It is worth the work. It is worth the price.
By Marci Lewellen on December 23rd, 2010

Kori’s Adoption Story…

Time stood still. Seconds seemed like minutes, minutes seemed like hours. We had adopted her and had only had her in our custody for about 24 hours.   Her little body shook violently in my arms. She gasped for air over and over.  Her eyes rolled back in her head. Our daughter was having a massive seizure.

I feared that this was it that she was going to die before she would ever meet her brothers.  She would quite possibly never experience more than just a 12 hour train ride, cradled in the arms of her daddy, and an Embassy appointment. It would be twenty minutes before the ambulance would get there.

When the ambulance finally arrived the seizure was over. Kori was lethargic and weak. The EMT ladies placed her on the bed and undressed her. Apparently her temperature was extremely low.

They gave her several injections, and then the yelling began. One of the women argued loudly with our facilitator.  I could tell it was about Kori’s condition. I am sure this was a shock to them.

A seven year old child with Down Syndrome who weighed 16 pounds and looked exactly like a 7 month old infant. Her eyes infected. Her teeth so rotten that the smell was noticeable even from a distance. Her legs limp and stick like.

It became clear that the ambulance workers blamed us for her condition and were trying to make a case that we were bad parents. These women were looking at what years of living in a mental institution did to a little girl. Kori had spent 3 years in a mental institution. The people there did there very best to care for her, but money was tight and resources few.

The arguing continued. In the meantime, 5 hospitals denied our daughter care because she has Down Syndrome. Finally one public children’s hospital agreed to admit her. More arguing ensued at the hospital. Meredith Cornish, who was also there to begin the adoption of two children managed to come and stayed there with me for several hours, thereby saving what was left of my sanity with that act of kindness.

This was not how we had envisioned the last few days of our adoption trip. We had spent 3 weeks visiting daily at the mental institution. We would arrive by taxi every day, and spend an hour and a half playing with Kori while also loving on several adults and children there who so rarely saw people from the outside world.

The hallways that we walked through would fill with the noise of many voices whispering,  “Amerikanskis…Amerikanskis…

We saw many boys in a stark room with nothing but benches and a potty, rocking back and forth for hours. We saw children who could not walk, dragging themselves across the floors.

Children in bedridden rooms just laying in beds without anything to do all day and all night. But we also saw residents who were older caring for littler ones. We saw caregivers stop and say kind words to a child. We saw beautiful people, shunned by their society. Tucked away out of sight. We saw a director and many caregivers, trying their very best to improve lives with so very little.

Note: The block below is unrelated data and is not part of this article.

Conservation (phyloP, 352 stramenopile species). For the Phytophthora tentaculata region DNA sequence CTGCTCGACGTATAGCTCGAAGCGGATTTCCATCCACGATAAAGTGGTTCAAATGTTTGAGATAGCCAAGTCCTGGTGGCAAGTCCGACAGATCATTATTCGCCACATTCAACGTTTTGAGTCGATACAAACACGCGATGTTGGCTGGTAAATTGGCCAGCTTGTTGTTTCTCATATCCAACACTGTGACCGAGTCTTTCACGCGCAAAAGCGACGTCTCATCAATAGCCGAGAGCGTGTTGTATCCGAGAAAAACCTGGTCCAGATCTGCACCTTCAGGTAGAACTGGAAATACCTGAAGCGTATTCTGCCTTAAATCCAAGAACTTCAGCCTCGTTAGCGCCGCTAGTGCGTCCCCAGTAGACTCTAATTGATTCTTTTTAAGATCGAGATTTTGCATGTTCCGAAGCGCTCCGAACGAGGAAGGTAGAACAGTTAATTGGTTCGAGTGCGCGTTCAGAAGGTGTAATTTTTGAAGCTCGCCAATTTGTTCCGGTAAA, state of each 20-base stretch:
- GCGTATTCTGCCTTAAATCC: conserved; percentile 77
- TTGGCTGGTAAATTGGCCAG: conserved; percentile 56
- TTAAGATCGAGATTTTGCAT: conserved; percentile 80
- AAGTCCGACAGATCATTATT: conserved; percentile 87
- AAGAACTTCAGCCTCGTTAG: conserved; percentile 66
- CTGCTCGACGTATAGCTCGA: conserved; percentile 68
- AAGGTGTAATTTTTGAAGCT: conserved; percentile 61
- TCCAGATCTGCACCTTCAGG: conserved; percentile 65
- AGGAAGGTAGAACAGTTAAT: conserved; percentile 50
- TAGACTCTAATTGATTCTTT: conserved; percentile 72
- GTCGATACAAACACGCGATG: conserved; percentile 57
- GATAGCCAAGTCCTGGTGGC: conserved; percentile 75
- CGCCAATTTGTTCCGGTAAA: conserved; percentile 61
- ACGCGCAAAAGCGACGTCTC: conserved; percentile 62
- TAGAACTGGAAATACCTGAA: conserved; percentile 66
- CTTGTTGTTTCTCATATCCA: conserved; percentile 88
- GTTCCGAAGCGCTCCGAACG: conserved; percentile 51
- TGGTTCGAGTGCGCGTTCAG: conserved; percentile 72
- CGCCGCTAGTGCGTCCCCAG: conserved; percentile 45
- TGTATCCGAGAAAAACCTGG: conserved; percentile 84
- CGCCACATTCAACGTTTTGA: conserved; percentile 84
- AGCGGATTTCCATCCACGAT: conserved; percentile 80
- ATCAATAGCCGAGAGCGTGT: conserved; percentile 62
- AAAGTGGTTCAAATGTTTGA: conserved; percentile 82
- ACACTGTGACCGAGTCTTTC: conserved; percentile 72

One of the most amazing things we saw, however, was Voting Day in October. They brought the polls to the institution. Those residents who were old enough and able, got to vote.  Derek would have loved to see that. I just know it.  On the day we carried our daughter out of that institution for good, I thought of Derek and Renee. How they both would have been so overjoyed to see this child leave and become part of a family forever.

I sat by her bed, watching her while an IV dripped medications into her tiny arm. Here, no one cared about her. She was the least of these. In their eyes, Down Syndrome made her unworthy of respect. They only treated her because my facilitator kept asking me for money to distribute to everyone involved in her care. Incentive money.

One nurse came in and began messing with her IV. She was so rough and abusive that Kori screamed until her little face was purple, and my facilitator hissed under her breath that this nurse was crazy. I wanted to tell the nurse off worse than anything. I wanted to shove her hands off my child and tell her she had no right to treat anyone that way. But instead, I was asked to provide yet more money, and my facilitator met with the nurse in the hallway to negotiate a measure of humane treatment.  For a price. I had been told by my facilitator to keep my emotions well hidden. As I stood there swallowing my anger and grief over the depth of insignificance ascribed to my baby girl due to her disability, Derek’s words came to mind very suddenly and clearly.

“My friends, adoption is redemption. It’s costly, exhausting, expensive, and outrageous. Buying back lives costs so much. When God set out to redeem us, it killed Him.”

Never were those words more alive to me than during those long hours in that hospital in Kiev. I kept repeating them to myself over and over.

Costly, yes.

Exhausting?…I had not slept in days.

Expensive? Our bank account was close to bare and we were in debt up to our eyeballs.

Outrageous? YES! From the moment she had her seizure  this whole experience had quickly reached “outrageous”.  But we were fighting, bargaining, for her life. This child, this beautiful seven year old infant sized girl who had lived her whole life in the shadow of rejection, was now a cherished daughter.

On this first anniversary of Derek’s death, I see Kori Maria. What a legacy this man left. How true were his words. We arrived home with her on November 6th, our 6th wedding anniversary. Redemption. Restoration. Words of hope. Words that mean life.

May Derek’s example inspire many to listen quietly and see if perhaps they, too, are called to adopt. It is worth the work.  It is worth the price. The rewards are amazing. 

Just listen.


Thanks Anna for sharing your story…

The OJC Team


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